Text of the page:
Case for Cardinals drafting Melvin Gordon easily justifiable

TEMPE, Ariz. -- There’s a disclaimer needed any time Melvin Gordon is mentioned at the 24th pick.

There’s a good chance -- a very good chance -- he won’t be around for the Arizona Cardinals to draft. But if he is, it’s easy to justify why the Cardinals should pick the former Wisconsin running back.

While he’s fast and quick -- insert your buzz word here -- Gordon would be more of a complement to Andre Ellington than Todd Gurley, the other running back projected to be a first-round pick.

“He’s significantly bigger (than Ellington) because he’s 6-foot, 215 pounds,” Cardinals general manager Steve Keim said of Gordon. “And when you see the jersey No. 25 and you see the dreads and you see the feet and the lateral cut ability, it certainly brings (Kansas City’s) Jamaal Charles to mind. He’s a dynamic runner.”

Besides Marshawn Lynch, there’s no better back in the NFL to be compared to than Charles for a college prospect. Since 2009, when Charles has played in at least 15 games he’s run for at least 1,000 yards. He’s not a touchdown machine, but he gains yards like few in the NFL can.

Gordon also comes with this disclaimer: He likely won’t be an off-field issue. Earlier this week he helped host a charity bowling event in Chicago leading up to the draft.

All told, that’s why Gordon may not be on the board when Arizona picks. He and Gurley are expected to be the first running backs taken in the first round since 2012. Before then, at least one running back was drafted in every first round between 1967 and 2012, according to ESPN Stats & Information.

Keim believes the value of running backs has dropped because other solid options can be found on the final day. But sometimes there’s a gem who’s too good to pass up in the first round.

“If one stands out, and there are some that stand out in this group, that warrant being the No. 1 pick who’s a three-down player and is not going to come off the field unless he gets tired, then you’ll see them come back up,” Keim said. “I just don’t think they’ve been there for the last few years.”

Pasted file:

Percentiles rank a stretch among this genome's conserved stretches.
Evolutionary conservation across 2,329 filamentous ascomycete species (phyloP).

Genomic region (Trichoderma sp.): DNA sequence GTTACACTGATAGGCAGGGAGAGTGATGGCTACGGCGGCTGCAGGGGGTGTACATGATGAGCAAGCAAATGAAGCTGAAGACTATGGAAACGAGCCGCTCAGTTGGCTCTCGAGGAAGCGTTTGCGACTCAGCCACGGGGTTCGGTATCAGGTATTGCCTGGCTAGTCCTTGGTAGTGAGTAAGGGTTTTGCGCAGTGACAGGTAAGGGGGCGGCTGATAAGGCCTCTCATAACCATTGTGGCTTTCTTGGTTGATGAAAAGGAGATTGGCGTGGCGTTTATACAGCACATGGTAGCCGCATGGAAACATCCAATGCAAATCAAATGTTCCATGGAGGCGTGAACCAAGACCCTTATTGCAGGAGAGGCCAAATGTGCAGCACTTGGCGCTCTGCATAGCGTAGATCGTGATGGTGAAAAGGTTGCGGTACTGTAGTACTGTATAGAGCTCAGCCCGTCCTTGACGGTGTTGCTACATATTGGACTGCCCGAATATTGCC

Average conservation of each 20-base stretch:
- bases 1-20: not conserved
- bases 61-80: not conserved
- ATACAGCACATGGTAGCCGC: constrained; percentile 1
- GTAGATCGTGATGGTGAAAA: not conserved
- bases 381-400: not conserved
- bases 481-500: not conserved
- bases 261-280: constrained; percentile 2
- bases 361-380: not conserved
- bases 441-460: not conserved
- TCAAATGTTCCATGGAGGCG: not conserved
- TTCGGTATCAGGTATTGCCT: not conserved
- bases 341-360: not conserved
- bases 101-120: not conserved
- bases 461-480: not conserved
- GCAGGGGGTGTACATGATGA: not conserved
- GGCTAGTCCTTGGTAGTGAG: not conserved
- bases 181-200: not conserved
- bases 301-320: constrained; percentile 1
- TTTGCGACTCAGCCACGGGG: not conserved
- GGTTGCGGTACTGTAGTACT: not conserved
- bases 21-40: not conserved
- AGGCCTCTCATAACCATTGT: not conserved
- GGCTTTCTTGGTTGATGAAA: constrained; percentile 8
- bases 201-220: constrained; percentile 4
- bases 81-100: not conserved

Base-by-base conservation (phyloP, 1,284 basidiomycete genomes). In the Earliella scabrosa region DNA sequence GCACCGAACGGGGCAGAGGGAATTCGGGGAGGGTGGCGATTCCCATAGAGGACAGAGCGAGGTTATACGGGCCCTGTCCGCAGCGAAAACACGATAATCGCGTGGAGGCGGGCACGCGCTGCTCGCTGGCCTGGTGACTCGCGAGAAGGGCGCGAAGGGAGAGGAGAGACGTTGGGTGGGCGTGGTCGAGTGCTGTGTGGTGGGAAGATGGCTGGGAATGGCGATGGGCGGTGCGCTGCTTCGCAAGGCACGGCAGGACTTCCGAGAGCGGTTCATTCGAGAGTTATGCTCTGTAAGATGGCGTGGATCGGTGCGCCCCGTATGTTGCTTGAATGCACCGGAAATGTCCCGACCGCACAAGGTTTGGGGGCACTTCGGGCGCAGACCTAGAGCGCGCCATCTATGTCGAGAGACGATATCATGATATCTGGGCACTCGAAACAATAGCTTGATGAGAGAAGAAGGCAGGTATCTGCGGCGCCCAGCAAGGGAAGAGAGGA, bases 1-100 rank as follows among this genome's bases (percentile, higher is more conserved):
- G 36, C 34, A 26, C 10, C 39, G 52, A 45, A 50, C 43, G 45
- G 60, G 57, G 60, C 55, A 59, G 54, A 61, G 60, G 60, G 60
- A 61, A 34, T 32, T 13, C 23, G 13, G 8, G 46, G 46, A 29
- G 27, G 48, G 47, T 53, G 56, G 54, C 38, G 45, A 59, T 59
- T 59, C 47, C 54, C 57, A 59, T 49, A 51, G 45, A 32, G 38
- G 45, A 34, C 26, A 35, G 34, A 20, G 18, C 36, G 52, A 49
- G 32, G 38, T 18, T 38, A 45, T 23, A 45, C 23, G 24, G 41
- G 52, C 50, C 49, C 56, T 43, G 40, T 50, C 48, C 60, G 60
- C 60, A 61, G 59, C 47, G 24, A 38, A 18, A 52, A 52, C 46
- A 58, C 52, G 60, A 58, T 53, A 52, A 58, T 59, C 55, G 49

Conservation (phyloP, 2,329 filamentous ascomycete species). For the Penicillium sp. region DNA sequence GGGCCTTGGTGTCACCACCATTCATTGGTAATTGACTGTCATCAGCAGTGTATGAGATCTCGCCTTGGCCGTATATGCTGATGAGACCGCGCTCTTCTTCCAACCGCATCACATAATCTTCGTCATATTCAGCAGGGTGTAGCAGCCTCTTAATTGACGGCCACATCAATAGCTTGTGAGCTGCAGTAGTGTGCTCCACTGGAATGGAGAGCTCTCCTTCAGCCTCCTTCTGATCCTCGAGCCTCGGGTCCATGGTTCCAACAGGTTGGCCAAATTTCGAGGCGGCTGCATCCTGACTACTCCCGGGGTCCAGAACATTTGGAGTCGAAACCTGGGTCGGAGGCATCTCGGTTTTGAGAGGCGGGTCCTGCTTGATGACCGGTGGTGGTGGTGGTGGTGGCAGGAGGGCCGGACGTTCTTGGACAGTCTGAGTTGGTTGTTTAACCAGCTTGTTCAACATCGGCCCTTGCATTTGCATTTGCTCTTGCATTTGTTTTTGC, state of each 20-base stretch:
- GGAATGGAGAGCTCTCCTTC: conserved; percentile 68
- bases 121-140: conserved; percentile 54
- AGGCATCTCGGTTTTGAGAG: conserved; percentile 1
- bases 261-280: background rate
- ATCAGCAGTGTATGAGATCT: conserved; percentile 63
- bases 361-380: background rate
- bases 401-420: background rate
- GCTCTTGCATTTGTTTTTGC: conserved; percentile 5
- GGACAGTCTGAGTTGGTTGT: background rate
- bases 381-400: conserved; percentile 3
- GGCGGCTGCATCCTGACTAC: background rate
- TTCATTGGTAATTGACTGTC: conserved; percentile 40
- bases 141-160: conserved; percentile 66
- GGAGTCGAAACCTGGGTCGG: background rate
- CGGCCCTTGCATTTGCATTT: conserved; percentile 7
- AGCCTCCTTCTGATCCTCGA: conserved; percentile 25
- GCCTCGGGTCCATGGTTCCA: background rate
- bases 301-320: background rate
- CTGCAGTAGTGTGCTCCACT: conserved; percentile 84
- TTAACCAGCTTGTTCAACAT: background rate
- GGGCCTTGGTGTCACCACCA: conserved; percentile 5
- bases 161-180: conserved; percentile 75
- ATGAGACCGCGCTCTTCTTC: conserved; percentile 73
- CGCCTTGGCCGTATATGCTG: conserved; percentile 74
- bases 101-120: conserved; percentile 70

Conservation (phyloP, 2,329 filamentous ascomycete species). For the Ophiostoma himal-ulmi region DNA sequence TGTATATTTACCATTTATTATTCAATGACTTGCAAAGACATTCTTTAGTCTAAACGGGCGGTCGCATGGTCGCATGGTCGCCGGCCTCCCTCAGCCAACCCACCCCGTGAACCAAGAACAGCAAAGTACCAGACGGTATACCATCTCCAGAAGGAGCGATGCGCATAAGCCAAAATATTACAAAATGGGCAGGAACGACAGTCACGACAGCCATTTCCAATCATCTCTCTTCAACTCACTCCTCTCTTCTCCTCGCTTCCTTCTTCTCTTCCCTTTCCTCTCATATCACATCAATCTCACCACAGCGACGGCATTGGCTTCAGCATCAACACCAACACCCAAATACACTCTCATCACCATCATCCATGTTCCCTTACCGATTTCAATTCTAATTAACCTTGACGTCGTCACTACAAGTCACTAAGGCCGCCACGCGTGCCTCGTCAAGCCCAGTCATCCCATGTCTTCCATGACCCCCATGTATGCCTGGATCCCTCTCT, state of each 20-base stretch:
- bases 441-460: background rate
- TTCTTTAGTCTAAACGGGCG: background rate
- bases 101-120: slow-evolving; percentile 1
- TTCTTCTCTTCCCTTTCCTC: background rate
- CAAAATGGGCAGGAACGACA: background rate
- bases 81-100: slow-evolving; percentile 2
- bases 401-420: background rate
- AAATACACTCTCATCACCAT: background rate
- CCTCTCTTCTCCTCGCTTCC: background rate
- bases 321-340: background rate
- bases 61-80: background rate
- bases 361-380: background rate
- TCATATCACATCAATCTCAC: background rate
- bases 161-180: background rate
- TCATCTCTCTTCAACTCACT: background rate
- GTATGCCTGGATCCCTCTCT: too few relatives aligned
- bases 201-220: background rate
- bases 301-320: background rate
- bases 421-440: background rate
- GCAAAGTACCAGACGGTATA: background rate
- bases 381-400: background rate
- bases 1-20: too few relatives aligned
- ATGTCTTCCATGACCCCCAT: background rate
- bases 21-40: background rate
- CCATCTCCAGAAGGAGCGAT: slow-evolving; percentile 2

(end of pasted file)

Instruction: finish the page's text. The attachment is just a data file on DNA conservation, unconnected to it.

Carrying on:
Gordon would be an instant fix for a Cardinals run game that struggled after Week 2 last season, when Jonathan Dwyer was placed on the non-football injury list. The Cardinals were ranked last in yards per carry and second to last in total rushing yards, having a beat-up Ellington, who played all 12 of his games with a foot injury. On third-and-short last season, Gordon averaged 4.2 yards per carry, according to ESPN Stats & Information. When the Badgers needed three yards or less for a first down, regardless of down, Gordon averaged 5.4 yards per carry and had 11 touchdowns. He also had 18 touchdowns in the red zone.

Gurley, however, won’t be an instant solution.

He’s still recovering from ACL surgery in late November -- just five months ago. A typical rehab takes at least eight months, which would leave Gurley healthy at the start of training camp -- at the earliest. Do the Cardinals want to draft a running back who’ll miss OTAs and minicamp? Unlikely.

“There are two different things,” Keim said. “There is short-term availability and then there is long term. If you have a player who’s got some long-term issues with a knee or shoulder that is going to be a problem, where he’s a one-contract guy versus someone who you think you can continue to grow in your organization for two or three contracts, it makes a huge difference.

“That’s why you’ll see certain guys slide in the draft based on what their long-term durability issues are.”

But medical checks are an extensive part of what teams, including Arizona, do during the evaluation period.

“At the end of the day you have to trust your medical staff,” Keim said. “We put a lot of time into looking at these guys at the combine with MRIs and different things. Then the players go back to re-checks who have had medical issues.

“So, I’ll meet with our doctors and our trainers, and it’s a big part of it because durability equals availability.”